As long lines surge at COVID-19 testing sites, many Americans are turning to at-home testing kids. But how accurate are they? Inside Edition’s Lisa Guerrero tested kits from three different brands: Hims & Hers, Vitagene and Let’s Get Checked.
“This one wants saliva — a lot of saliva,” Guerrero said of the Hims & Hers test. The instructions say to first register the kit, which became a problem when the bar code was invalid and wouldn’t register.
The Vitagene test kit also collects saliva.
“There is a little funnel at the top that helps you get the saliva out," Guerrero said. Four minutes later — mission accomplished.
With the Let’s Get Checked home test, which requires a nasal swab, Guerrero was instructed to first schedule a UPS pickup. Guerrero tested both nostrils, which took 10 seconds each. She packed it in a prepaid biohazard bag and left it on her doorstep for pickup.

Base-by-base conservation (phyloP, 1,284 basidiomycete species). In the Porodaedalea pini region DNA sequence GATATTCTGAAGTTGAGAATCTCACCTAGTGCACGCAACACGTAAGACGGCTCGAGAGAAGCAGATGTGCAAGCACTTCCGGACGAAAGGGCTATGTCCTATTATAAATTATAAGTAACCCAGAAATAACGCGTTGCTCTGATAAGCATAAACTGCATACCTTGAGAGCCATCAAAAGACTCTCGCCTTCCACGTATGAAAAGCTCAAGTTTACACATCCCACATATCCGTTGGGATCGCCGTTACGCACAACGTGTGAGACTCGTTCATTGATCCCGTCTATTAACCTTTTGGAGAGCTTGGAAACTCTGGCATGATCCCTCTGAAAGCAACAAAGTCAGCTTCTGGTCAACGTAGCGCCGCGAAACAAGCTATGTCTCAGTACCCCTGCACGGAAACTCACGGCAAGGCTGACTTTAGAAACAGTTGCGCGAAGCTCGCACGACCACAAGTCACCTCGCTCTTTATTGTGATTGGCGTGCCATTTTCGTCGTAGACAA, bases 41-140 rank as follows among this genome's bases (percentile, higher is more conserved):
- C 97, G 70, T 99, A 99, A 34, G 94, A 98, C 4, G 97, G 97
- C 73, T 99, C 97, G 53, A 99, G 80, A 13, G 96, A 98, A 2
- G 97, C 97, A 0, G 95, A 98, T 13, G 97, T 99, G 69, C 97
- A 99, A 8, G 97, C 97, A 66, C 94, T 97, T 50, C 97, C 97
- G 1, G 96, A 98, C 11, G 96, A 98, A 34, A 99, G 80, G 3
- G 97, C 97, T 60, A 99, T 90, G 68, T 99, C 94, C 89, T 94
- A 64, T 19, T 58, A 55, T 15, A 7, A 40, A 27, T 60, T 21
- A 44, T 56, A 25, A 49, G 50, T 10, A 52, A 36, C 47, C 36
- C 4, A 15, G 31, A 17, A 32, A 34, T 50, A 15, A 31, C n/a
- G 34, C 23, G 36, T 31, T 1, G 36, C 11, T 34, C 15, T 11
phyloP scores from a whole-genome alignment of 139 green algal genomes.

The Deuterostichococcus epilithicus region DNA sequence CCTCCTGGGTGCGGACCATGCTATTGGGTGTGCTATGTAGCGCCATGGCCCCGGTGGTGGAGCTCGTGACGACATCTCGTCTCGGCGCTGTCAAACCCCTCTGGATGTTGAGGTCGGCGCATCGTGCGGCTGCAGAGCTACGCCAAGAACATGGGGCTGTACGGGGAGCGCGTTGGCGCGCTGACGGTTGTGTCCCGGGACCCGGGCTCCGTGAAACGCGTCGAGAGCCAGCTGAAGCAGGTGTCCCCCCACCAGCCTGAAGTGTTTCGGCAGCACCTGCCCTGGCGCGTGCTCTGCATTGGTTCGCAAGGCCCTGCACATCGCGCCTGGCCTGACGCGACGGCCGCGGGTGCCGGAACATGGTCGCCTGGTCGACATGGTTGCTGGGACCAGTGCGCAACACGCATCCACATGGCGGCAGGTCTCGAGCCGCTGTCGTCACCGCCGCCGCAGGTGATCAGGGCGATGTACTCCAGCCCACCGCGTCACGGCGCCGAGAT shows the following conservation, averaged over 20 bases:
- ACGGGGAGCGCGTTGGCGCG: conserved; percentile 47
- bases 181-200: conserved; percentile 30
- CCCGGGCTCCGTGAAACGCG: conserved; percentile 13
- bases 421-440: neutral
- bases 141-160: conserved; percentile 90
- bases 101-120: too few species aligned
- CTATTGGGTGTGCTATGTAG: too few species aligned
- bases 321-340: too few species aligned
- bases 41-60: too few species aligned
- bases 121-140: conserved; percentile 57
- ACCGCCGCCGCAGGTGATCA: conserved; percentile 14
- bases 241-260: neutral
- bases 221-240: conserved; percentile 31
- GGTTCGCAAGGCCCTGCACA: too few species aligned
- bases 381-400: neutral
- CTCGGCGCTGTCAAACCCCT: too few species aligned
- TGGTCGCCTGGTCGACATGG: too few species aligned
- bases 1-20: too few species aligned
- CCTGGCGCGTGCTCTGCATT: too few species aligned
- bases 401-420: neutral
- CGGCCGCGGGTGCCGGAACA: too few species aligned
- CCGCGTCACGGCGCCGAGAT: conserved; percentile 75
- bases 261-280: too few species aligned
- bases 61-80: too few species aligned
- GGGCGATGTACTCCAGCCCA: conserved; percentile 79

The Let’s Get Checked results came back within 48 hours. It was negative.
The Vitagene test was mailed Tuesday afternoon and Guerrero received an email Friday saying that the kit was received and to allow three days for processing.
Dr. Oz also looked into home test kits on his show.
"I think the at-home tests are quite safe. Are they as good as a nurse putting a swab down the back of your throat and getting a perfect sample, which is immediately run? Hard to say. But when you're talking about success rates of over 95%. It's hard to beat that."
In a statement to Inside Edition, Hims & Hers said there was a temporary technical miscommunication with their laboratory partner that impacted the processing of a small number of tests. The issue was resolved quickly and all kits are now able to be processed, the company said.